Flight operations JUN 1935 (National Archives) Underway WW II (US Navy Archives)
USMC O2U-2 "Corsair" preparing to land circa 1930 (National Archives)
CV-3 USS SARATOGA
The USS Saratoga was originally laid down in September 1930, as 43,500 ton Lexington class battle cruiser (CC-3). When the Washington Naval Limitations Treaty was ratified, her hull was converted into the 33,000 ton aircraft carrier (CV-3).
During World War II, Saratoga participated in many Pacific Theater sea battles and island invasions. She engaged the enemy off Guadalcanal and the Battle of the Eastern Solomons in 1942. Her aircraft flew against the Japanese stronghold on Rabaul and Gilbert Islands in 1943 and the invasion of the Marshall islands in 1944. Her final war time actions included the invasion of Iwo Jima and raids against the Japanese home islands in 1945.
Saratoga was seriously damaged repeatedly during the war. She was attacked twice by torpedoes from enemy submarines and finally by several Kamikaze suicide planes. Her final wartime duty was the transport of US servicemen back to the United States, as part of "Operation Magic Carpet."
USS Saratoga leaves for Bikini Atoll. Some of the aircraft left on deck for the tests have been found around the wreck. (San Francisco Maritime National Historic Park)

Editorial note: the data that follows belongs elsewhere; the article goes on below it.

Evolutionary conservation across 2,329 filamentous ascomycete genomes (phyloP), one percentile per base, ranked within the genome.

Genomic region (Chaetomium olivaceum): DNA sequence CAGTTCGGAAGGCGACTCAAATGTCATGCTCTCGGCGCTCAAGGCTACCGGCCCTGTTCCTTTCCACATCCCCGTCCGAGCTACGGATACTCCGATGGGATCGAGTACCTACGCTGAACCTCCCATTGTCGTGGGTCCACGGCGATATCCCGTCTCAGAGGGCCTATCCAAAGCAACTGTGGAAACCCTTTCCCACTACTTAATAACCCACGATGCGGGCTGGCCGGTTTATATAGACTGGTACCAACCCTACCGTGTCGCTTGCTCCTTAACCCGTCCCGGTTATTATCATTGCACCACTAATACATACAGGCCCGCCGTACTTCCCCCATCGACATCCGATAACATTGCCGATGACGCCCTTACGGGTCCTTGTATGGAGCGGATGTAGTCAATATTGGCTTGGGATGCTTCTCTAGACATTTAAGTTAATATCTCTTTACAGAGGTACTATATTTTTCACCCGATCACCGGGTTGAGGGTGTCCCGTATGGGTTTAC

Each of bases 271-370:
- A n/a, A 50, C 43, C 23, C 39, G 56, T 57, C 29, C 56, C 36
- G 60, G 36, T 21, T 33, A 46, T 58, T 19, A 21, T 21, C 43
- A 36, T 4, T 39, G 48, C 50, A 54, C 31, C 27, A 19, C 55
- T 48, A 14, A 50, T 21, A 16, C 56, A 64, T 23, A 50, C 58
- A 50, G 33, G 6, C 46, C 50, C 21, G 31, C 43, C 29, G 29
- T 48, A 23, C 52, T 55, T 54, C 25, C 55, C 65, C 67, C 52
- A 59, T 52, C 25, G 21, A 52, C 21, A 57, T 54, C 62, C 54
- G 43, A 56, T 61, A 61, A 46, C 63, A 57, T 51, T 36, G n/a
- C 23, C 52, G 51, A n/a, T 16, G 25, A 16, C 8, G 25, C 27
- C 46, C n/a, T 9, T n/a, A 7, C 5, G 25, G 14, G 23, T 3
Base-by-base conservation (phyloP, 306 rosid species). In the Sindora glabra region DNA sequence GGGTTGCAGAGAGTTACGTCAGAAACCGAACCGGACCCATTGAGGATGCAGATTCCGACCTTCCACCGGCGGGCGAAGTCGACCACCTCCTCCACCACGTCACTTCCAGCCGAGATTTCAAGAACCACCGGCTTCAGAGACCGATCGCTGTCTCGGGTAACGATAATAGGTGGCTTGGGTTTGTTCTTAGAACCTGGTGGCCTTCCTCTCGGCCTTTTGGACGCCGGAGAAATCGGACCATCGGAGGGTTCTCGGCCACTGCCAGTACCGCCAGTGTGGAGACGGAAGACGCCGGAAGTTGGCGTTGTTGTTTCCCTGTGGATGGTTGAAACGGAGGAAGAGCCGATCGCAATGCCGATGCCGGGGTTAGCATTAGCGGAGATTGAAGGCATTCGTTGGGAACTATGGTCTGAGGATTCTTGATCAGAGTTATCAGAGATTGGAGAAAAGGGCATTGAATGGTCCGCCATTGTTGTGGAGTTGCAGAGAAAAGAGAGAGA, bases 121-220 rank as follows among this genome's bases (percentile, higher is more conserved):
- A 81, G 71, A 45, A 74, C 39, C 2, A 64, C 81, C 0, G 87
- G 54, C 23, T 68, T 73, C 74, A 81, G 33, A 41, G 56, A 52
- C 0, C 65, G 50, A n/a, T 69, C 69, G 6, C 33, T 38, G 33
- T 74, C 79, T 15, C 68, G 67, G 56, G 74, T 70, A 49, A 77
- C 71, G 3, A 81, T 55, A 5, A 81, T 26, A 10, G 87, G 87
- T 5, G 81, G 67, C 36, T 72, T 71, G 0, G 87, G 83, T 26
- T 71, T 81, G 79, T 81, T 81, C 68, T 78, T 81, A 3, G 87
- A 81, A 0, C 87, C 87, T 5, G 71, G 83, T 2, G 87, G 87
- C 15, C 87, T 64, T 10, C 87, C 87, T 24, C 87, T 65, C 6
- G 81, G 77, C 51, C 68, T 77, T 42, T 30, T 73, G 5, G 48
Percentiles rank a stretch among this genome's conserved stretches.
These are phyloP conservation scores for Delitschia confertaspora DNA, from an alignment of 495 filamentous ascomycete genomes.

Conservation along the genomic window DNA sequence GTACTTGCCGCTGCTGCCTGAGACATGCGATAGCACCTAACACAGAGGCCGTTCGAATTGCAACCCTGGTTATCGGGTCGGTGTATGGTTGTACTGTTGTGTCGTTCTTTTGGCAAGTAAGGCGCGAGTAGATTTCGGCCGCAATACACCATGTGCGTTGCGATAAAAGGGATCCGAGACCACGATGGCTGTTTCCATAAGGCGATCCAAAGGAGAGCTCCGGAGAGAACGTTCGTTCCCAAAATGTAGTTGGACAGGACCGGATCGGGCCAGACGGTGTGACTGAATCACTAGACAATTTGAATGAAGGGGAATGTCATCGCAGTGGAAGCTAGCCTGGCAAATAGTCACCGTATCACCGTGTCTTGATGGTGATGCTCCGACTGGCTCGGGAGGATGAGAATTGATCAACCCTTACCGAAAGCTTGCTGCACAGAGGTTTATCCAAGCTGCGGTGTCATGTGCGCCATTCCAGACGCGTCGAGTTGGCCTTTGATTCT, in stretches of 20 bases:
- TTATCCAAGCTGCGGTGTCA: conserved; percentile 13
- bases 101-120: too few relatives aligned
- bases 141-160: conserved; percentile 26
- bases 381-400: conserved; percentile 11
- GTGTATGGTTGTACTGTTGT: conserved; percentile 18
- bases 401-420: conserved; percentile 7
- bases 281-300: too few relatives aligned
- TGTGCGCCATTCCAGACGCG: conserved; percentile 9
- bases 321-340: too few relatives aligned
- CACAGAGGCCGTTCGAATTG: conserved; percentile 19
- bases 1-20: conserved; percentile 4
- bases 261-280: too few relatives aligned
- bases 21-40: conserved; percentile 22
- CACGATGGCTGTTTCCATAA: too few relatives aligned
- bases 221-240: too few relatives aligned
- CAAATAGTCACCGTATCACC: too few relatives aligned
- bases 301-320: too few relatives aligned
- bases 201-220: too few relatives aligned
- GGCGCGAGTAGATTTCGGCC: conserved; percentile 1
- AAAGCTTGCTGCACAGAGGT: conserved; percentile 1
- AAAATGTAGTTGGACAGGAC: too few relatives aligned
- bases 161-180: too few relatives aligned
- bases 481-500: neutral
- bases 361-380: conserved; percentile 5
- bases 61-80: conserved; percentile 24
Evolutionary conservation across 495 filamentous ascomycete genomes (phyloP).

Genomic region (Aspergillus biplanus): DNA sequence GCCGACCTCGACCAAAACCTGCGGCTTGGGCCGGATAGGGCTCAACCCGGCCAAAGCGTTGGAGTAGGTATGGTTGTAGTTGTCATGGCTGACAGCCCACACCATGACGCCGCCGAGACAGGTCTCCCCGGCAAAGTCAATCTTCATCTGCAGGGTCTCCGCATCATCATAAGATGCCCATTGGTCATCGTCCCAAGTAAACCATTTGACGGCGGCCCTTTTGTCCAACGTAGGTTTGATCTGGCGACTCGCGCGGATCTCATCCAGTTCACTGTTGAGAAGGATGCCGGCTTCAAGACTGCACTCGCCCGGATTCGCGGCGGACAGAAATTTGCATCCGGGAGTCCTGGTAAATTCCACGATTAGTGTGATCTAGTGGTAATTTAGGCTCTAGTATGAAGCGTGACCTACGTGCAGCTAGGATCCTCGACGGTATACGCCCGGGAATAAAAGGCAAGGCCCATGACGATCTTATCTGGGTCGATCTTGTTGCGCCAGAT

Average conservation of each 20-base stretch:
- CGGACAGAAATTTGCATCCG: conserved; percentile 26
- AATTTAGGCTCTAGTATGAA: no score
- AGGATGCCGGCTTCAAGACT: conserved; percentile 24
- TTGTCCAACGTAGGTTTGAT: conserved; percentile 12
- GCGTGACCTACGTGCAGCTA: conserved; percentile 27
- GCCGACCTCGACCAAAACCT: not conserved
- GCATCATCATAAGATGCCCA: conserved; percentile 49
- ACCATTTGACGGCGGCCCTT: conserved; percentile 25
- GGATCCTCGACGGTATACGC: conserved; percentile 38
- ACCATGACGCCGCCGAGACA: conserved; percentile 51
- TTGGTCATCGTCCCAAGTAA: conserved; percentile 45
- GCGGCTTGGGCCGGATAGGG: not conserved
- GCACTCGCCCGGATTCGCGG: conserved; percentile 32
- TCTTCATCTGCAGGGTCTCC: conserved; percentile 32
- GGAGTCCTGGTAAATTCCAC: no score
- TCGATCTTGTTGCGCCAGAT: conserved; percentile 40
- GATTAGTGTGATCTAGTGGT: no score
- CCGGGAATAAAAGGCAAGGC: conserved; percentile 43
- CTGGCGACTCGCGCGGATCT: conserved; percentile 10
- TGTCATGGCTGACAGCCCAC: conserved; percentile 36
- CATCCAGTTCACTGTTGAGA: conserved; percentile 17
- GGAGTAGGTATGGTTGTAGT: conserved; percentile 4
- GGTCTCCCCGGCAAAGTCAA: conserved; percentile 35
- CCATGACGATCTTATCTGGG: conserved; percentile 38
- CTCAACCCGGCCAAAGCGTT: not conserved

When the war ended Saratoga was considered too old for continued use, and was given her last assignment as a target ship for the Atomic Bomb tests, at Bikini Atoll, Marshall Islands. She survived the first test "Able" an air burst, but sank subsequent to the "Baker" test an underwater detonation. The 888 foot ship now lies upright in 185 fsw of water in the lagoon at Bikini Atoll.
USS Saratoga (CV-3) sinks after "Baker" test 25
Jul 46. (National Archives)
CLASS - LEXINGTON Displacement 33,000 Tons, Dimensions, 888' (oa) x 105' 6" x 32' (Max) Armament 8 x 8"/55 12 x 5"/25AA, 90 Aircraft Armor, 7" Belt, 2" Decks Machinery, 180,000 SHP; G.E. Turbines, With electric drive, 4 screws Speed, 34 Knots, Crew 2122.
USS Saratoga as she appeared in 1989. The tremendous power of the atomic bomb can be seen in the deformation of the starboard hull and collapsed after flight deck. (National Park Service, Submerged Cultural Resources Unit)
(National Park Service, Submerged Cultural Resources Unit)